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Today's Stichomancy for Salma Hayek

The first excerpt represents the element of Air. It speaks of mental influences and the process of thought, and is drawn from A Hero of Our Time by M.Y. Lermontov:

One day after that, without telling anyone, he set off shooting. During the whole morning he was not to be seen; then the same thing happened another time, and so on -- oftener and oftener. . .

"'This looks bad!' I said to myself. 'Some- thing must have come between them!'

"One morning I paid them a visit -- I can see it all in my mind's eye, as if it was happening now. Bela was sitting on the bed, wearing a black silk jacket, and looking rather pale and

The second excerpt represents the element of Fire. It speaks of emotional influences and base passions, and is drawn from Mosses From An Old Manse by Nathaniel Hawthorne:

present and the future.

One fine morning, just before the departure of the Cynosure on her second voyage to Fayal, the commander of that gallant vessel was seen to issue from his residence in Hanover Street. He was stylishly dressed in a blue broadcloth coat, with gold lace at the seams and button-holes, an embroidered scarlet waistcoat, a triangular hat, with a loop and broad binding of gold, and wore a silver-hilted hanger at his side. But the good captain might have been arrayed in the robes of a prince or the rags of a beggar, without in either case attracting notice, while obscured by such a companion as now leaned on his arm. The people in the street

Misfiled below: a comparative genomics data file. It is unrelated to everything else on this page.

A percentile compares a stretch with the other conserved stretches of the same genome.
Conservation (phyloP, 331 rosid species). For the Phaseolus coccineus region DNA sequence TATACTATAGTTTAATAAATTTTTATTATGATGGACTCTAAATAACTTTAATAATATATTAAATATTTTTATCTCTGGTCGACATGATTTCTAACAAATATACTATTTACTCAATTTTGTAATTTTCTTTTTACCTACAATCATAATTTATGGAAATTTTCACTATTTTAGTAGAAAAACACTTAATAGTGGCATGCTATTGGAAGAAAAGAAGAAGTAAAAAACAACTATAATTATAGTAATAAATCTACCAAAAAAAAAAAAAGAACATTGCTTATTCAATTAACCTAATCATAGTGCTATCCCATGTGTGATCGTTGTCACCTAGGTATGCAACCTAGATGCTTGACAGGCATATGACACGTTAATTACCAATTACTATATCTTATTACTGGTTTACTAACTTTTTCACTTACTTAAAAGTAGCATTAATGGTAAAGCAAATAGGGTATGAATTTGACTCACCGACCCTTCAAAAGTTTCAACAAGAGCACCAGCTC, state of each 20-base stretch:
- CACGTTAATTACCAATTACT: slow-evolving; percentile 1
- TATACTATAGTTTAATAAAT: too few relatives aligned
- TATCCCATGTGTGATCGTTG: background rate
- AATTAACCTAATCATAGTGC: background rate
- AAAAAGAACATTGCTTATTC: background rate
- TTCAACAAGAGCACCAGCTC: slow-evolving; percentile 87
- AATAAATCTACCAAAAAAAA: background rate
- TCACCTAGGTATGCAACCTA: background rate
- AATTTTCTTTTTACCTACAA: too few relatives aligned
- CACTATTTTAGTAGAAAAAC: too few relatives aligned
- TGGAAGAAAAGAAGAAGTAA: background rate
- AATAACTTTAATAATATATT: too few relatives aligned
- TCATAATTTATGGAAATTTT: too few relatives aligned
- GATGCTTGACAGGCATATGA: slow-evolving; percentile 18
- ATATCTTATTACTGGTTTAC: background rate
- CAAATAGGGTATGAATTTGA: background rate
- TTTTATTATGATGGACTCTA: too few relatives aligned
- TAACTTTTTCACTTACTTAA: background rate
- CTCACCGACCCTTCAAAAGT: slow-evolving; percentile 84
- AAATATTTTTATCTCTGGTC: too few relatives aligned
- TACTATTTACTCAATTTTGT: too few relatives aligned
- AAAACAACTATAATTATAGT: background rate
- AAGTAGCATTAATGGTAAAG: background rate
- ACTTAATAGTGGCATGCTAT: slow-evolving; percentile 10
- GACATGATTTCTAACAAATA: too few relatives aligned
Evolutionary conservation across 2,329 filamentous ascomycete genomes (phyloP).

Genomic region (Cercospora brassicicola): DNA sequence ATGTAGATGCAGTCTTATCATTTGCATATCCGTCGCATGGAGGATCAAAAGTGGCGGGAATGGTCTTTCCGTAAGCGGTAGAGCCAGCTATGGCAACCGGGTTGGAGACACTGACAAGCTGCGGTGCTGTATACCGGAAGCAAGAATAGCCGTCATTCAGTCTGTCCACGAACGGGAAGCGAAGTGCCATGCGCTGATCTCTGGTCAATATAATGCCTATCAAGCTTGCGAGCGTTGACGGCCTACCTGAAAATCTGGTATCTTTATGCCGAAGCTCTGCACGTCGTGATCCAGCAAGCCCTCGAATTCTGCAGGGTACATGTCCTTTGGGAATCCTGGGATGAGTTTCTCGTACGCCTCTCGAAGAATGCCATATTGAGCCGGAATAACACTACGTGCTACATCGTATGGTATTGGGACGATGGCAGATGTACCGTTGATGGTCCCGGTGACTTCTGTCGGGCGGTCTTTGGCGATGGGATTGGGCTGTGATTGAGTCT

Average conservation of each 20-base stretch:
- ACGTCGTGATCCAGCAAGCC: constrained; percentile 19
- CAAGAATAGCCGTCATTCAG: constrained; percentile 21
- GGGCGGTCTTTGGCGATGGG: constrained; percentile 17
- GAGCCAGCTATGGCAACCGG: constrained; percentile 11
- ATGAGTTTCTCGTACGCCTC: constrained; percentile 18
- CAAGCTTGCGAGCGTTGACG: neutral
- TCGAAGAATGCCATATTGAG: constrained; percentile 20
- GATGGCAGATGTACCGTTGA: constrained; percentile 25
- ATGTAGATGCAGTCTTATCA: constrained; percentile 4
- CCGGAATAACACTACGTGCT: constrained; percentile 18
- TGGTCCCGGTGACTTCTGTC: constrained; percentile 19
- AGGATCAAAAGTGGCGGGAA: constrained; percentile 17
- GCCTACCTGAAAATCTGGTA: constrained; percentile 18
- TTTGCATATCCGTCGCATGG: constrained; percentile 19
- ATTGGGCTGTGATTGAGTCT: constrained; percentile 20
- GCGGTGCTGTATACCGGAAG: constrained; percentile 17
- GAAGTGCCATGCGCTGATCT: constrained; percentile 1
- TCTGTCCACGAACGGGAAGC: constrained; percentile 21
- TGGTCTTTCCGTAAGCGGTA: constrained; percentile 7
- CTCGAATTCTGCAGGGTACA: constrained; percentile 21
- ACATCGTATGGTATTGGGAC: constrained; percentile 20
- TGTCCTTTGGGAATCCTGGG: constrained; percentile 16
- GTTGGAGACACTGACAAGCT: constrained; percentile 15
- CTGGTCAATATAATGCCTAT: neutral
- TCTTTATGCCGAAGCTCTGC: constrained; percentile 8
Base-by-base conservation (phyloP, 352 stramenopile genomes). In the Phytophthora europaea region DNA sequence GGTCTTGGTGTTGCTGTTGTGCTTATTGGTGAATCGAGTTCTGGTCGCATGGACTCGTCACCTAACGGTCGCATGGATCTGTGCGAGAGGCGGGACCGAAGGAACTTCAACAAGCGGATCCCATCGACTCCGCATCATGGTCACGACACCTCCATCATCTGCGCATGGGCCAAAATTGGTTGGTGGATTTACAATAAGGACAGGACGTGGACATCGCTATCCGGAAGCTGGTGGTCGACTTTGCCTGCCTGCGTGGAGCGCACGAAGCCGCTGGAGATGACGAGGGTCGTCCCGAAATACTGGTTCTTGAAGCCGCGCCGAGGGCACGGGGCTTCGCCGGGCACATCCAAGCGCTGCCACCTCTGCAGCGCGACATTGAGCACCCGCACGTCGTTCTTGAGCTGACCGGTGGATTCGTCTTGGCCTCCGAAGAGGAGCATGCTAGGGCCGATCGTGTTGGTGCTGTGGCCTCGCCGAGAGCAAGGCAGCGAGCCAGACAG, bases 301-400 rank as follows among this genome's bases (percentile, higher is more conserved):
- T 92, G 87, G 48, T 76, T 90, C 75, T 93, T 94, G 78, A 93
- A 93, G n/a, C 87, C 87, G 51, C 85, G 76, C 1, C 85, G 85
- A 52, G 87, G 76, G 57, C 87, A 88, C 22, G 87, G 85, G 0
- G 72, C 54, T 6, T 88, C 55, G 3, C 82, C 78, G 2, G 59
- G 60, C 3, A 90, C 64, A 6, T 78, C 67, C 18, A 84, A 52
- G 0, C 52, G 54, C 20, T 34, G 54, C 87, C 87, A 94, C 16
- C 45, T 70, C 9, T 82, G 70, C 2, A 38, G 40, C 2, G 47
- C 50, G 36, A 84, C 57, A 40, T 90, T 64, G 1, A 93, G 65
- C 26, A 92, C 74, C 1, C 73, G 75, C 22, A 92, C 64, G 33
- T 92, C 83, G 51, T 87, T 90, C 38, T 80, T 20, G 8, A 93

Mosses From An Old Manse
The third excerpt represents the element of Water. It speaks of pure spiritual influences and feelings of love, and is drawn from Sons of the Soil by Honore de Balzac:

to her jeremiades about the loss of the bellows.

"Why! they've been these two weeks in Arsene's bed!" cried the little one, with a peal of laughter. "Great lazy thing! if she had taken the trouble to make her bed she would have found them."

As it was 1791 everybody laughed; but a dead silence succeeded the laugh.

"There is nothing laughable in that," said the housekeeper; "since I have been ill Arsene sleeps in my room."

In spite of this explanation the Abbe Niseron looked thunderbolts at Madame Niseron and his nephew, thinking they were plotting mischief against him. The housekeeper died. Rigou contrived to work up the

The fourth excerpt represents the element of Earth. It speaks of physical influences and the impact of the unseen on the visible world, and is drawn from Moby Dick by Herman Melville:

Right Whale; his Venetian blinds alone sometimes weighing more than a ton; from this incumbrance the Sperm Whale is wholly free. But there are instances where, after the lapse of many hours or several days, the sunken whale again rises, more buoyant than in life. But the reason of this is obvious. Gases are generated in him; he swells to a prodigious magnitude; becomes a sort of animal balloon. A line-of-battle ship could hardly keep him under then. In the Shore Whaling, on soundings, among the Bays of New Zealand, when a Right Whale gives token of sinking, they fasten buoys to him, with plenty of rope; so that when the body has gone down, they know where to look for it when it shall have ascended again.


Moby Dick